So much to lose

Examining what the Bar stands for; fighting to maintain our standards and the Bar’s independence and integrity; and the dangers of change for change’s sake brought in too quickly and by those who do not understand what is at risk

Michael Todd QC, Chairman of the Bar

In my inaugural speech last December, I encouraged members of the Bar to invest in their futures and marshal the resources available to them to secure their futures. I never anticipated that they would rush headlong unseeingly down a particular course. After all, what is the rush. The Bar as a profession has been around for some 800 years. Its reputation for ethical standards and for providing the highest quality services is second to none. It has a wealth and depth of experience in the provision of legal services, which is the envy of the common law world.

Rather, what I expected from members of the Bar (and I have not been disappointed), consistent with their high standing and reputation, was that they would have at the forefront of their deliberations the public interest, their essential role in the due administration of Justice and in the provision of access to justice. I expected them when considering how best to provide their services in the changing legal landscape, their duties as advocates and their obligations as advisers, to ensure both that the public interest and the interests of their clients are served.

It is not surprising therefore, when changes are proposed, particularly to practices which have developed over the centuries to meet the public interest, that the Bar should examine the fine detail of what is proposed, to define very detailed rules, to ensure that such changes not only are not inimical to the public interest, but that they also promote it. Such consideration is not defending a vested interest, it is maintaining our standards, employing our values.

The role of the Barrister is to examine the fine detail, to consider all the evidence, to make informed and considered opinions, to determine the course to be followed in the public interest and in the client’s interests, to advise and to proceed accordingly. That is what we do, and how we do it. And that is why we have a reputation, reported to me by a Russian lawyer when I asked him why the oligarchs liked to litigate in England, for integrity, independence, thoroughness and professionalism.

I can well understand that people outside the profession, or on the periphery of legal services provision, may find the Bar’s approach cautious, and perhaps, even at times, frustrating. But I make no apologies for that. That is the way we work. We are concerned with the interests of justice, with securing the best result for our clients. We may be seen to be risk averse, but our actions have consequences for others. Our decisions affect people’s lives. We are concerned with their futures. We must never lose sight of those responsibilities we owe to the public and to our clients.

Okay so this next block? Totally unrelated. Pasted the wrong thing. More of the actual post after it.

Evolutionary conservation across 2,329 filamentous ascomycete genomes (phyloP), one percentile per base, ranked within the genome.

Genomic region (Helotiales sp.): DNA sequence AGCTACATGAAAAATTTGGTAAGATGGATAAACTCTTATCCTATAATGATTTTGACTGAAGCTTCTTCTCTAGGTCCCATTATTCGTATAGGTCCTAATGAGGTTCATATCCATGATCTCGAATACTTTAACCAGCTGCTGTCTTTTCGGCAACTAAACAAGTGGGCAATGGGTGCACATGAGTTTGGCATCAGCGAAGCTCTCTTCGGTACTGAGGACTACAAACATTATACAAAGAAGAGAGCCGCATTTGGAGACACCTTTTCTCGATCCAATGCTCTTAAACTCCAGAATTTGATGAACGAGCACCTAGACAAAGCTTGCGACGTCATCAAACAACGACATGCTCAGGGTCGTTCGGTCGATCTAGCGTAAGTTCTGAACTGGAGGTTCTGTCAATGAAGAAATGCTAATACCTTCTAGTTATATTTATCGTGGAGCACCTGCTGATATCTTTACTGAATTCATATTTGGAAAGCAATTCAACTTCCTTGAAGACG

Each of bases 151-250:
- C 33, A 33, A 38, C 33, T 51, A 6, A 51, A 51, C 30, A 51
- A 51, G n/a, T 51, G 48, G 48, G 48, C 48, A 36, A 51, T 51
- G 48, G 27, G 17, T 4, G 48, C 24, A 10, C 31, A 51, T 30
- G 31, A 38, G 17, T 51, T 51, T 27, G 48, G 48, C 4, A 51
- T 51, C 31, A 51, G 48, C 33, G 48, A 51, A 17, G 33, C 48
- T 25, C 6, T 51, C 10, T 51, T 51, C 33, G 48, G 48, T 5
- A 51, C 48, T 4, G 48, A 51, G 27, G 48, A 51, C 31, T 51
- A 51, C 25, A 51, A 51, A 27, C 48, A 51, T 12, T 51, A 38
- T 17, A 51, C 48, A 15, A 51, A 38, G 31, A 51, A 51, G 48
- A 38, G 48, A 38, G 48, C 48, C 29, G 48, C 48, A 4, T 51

The fact that the Bar may not be embracing change as readily, as enthusiastically or as quickly as others may wish, is not a sound basis for criticism, and, to the extent that it is any basis at all, it is hollow. It derives from ignorance of what the Bar does, how it operates, why it operates in the way it does, and above all of its values, and, perhaps even worse than that, it discloses an unwillingness to try to understand and properly to engage.

Take the new business structures by way of example. The Bar’s approach is to examine their integrity, to consider the potential for conflicts of duty and interest which may arise. The fact that such structures may be permitted by statute, does not mean that such conflicts do not arise or that they are permitted to exist. The New York Bar has rejected the notion of third party investment in Alternative Business Structures.

William T (Bill) Robinson, immediate past Chair of the American Bar Association, speaking in October at this year’s International Bar Association Conference in Dublin, for himself, but broadly reflecting the consensus amongst US lawyers, said: ‘What you need to understand is that from the US perspective, the Model Rules start and end with a focus on the interests of the client. There is a strong sense that in the ABS approach there is an inherent conflict of interest. Investors invest to make money and, as we say, “He or she who has the gold makes the golden rule”. They don’t bring a higher quality of practice or integrity.

Our Regulators talk about KPIs (key performance indicators). We talk about the interests of justice, the public interest, the interests of clients. I know to which conversation I would rather be a party.

As has often been said: “Be careful what you wish for.” If you destroy that which has taken 800 years to build, you will never be able to replicate it when you realise you that you got it wrong.

The same applies equally to law firms. Will we be regretting the demise of the sole practitioner, the high street practices? How many of us regret the takeover of the high streets by the multiples, by the supermarkets? Competition at the expense of quality.

For my part, I welcome change. I think the changing landscape for the provision of legal services brings uncertainty, but it also brings opportunities. However to ensure that the best of what you have at the moment is not harmed, change must be incremental, and, importantly, well thought through.

For, unless you are on firm ground you are likely to trip over, whether you are rushing headlong down a particular course that is, or whether you are simply walking forwards briskly.